Hundreds of armed troops and riot police have manned the area since early Monday morning, erecting razor-wire and sheltering down side-streets, including Patpong, one of the city’s red-light areas. There troops and police sat and patrolled somewhat awkwardly, though breaking into sporadic banter with the ladies sat outside the streets bars and massage parlors.

Whether or not the deployment is merely to prevent the red shirts moving into Silom – or is a prelude to a crackdown on the protestors – remains to be seen. The red shirts have said they will not march into the financial area, reversing an earlier pledge to do so on Tuesday April 20. Meanwhile army spokesperson Col. Sansern gave this uncompromising-sounding prognosis of what needs to be done: “Whatever will be will be. If we have to clash, we will … We need to enforce the law decisively. We can’t just think that ‘we don’t want casualties,’ otherwise the country can’t move forward,” Sansern said.

Speaking on Thai TV on Monday evening, Prime Minister Abhisit Vejajiva reiterated his position that his administration would not give in to red shirt demands for an immediate dissolution of parliament, and reminded viewers of his offer to timetable a dissolution and elections by the end of this year. However earlier on Monday, red shirt leaders accused the Government of “preparing a killing field,” while Col. Sansern retorted that the red shirts used women and children as human shields, amid ongoing allegations that “terrorists” roam among the red shirts. The murky origins of the black-shirted gunmen who fired on the army on April 10 have not been confirmed, with rumors circulating that they are comprised of of army rangers, southern separatists and foreign mercenaries.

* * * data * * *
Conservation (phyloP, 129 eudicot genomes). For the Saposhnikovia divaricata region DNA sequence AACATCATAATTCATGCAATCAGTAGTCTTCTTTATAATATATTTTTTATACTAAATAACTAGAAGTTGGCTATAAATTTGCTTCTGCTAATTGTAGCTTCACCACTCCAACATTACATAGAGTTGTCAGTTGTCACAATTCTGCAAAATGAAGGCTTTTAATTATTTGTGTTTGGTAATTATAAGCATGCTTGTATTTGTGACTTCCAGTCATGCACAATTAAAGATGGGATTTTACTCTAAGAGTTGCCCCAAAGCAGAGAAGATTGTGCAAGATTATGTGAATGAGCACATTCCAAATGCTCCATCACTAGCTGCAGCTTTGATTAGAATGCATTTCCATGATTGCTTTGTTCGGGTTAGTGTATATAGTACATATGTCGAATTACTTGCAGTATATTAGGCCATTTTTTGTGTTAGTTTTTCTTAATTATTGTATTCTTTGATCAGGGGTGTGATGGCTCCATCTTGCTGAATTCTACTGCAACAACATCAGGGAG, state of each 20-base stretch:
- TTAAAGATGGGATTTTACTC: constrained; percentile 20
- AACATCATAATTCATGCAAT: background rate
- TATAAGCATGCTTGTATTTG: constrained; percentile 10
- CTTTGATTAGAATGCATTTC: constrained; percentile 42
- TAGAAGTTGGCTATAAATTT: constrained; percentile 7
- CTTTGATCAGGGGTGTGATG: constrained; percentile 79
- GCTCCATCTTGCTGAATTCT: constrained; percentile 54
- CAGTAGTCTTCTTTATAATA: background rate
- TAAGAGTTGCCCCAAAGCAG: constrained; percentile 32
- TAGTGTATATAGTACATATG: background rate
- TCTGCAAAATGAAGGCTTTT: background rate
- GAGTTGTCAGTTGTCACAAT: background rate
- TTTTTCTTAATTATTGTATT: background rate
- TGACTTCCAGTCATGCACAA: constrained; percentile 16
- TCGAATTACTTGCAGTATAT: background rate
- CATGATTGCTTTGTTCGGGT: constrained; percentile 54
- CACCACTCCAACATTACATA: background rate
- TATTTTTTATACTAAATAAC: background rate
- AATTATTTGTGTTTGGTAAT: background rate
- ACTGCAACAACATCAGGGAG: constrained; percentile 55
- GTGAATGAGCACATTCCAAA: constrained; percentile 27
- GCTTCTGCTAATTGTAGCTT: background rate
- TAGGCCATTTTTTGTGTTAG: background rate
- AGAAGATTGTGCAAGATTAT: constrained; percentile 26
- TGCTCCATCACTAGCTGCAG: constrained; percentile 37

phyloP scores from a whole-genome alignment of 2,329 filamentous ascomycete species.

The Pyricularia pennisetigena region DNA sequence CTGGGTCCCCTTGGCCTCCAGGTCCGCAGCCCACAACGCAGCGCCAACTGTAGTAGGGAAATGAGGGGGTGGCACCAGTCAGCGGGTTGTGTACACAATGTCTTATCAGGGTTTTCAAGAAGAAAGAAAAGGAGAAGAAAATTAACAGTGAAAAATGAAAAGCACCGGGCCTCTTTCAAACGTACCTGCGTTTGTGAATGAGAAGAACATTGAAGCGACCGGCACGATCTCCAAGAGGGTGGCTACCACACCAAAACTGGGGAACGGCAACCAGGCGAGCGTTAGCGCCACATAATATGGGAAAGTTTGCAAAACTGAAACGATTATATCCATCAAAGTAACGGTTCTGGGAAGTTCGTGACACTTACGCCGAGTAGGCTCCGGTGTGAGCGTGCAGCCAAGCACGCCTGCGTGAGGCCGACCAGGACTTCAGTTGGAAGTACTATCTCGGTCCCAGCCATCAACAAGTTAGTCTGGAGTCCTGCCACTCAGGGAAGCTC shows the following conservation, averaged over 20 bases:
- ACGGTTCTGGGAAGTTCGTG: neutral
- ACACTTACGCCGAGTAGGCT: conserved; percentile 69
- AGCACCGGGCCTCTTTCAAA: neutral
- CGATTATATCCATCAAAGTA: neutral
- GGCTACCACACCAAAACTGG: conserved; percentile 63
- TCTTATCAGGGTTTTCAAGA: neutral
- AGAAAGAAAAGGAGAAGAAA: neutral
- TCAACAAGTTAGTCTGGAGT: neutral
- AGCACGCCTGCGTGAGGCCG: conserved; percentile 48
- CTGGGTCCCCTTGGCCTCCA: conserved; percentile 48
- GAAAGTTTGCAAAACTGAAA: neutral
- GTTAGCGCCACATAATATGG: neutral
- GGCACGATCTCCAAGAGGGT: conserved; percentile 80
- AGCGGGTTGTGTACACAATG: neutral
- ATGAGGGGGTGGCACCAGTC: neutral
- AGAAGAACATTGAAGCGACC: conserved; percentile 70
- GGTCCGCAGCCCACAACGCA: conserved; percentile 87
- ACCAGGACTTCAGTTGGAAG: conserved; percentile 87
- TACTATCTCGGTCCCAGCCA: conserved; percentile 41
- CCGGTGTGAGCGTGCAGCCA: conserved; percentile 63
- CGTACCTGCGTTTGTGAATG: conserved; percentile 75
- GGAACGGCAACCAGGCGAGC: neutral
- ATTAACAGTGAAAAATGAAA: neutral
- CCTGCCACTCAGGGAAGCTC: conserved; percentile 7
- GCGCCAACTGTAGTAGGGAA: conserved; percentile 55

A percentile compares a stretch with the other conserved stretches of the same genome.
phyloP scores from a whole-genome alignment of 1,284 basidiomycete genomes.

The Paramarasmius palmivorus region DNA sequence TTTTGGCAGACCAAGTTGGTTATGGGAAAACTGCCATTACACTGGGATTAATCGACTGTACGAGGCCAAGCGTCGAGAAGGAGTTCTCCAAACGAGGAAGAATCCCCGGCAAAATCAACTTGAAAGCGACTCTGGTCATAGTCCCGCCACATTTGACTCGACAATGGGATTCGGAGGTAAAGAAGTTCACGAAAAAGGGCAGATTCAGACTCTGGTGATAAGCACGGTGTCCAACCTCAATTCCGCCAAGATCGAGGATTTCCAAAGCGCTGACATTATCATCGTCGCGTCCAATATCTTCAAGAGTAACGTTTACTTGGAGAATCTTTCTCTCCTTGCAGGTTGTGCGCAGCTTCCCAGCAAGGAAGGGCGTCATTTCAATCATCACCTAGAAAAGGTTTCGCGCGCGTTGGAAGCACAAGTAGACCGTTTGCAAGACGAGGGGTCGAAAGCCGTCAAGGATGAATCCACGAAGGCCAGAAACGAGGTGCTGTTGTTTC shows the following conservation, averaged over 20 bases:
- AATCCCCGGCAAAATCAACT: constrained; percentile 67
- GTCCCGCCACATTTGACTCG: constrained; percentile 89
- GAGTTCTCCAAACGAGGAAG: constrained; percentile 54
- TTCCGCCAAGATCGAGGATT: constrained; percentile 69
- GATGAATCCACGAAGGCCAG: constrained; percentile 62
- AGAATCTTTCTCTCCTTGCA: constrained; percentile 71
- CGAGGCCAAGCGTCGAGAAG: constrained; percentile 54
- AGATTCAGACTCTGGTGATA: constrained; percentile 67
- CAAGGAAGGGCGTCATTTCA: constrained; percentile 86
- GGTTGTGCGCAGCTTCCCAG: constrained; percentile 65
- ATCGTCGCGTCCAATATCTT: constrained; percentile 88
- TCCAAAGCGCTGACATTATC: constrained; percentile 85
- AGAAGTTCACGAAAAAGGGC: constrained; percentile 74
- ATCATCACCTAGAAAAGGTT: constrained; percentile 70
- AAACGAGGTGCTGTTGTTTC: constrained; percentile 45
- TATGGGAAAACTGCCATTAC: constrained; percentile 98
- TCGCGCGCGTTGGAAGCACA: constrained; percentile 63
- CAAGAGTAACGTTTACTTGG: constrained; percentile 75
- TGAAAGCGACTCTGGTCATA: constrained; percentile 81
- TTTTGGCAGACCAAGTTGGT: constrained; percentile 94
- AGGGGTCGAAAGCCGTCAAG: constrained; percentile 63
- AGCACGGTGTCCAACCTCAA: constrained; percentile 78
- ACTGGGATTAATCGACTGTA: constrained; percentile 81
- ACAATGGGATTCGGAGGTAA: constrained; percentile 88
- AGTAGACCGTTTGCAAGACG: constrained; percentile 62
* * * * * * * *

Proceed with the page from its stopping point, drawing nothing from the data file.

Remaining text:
Soldiers keep watch on the Skywalk above, directly across from the red shirts. (Photo: Simon Roughneen©)

Col. Sansern said that “to protect the demonstrators from danger, soldiers have been deployed to prevent people with war weapons from using tall buildings around Rajaprasong as their attack bases.” Red shirts allege that this is cover for placing snipers on rooftops to target demonstrators. However acting Government spokesperson Dr Panitan Wattanayagorn countered saying that “the charge that the government plans to take back Rajaprasong area by firing at protesters from high-rise buildings between April 19 and 21 is nothing more than a rumor”.

The alleged presence of pro-red shirt army rangers among the protestors comes after the unexplained theft of weapons in the weeks leading up to the April 10 violence, followed by a number of unexplained bomb attacks in Bangkok. Before launching their so-called “Million Man March” last month, red shirt leaders spoke openly of possible civil war in Thailand – if the army cracked down on their protest and the government did not give in to red shirt demands.

With army chief Gen. Anupong Paochinda now heading the government’s emergency security response, after the embarrassing failure to arrest red shirt leaders at the SC Park Hotel last Thursday, army cohesion and unity is coming under the spotlight. The precision of the attacks on army positions on April 10 has led many to conclude that the perpetrators had military training. With pro-Thaksin elements on the army purged since the 2006 coup that deposed the former PM, and presumed bankroller of the red shirt protest, some believe that army is dividing along pro- and anti-Thaksin lines.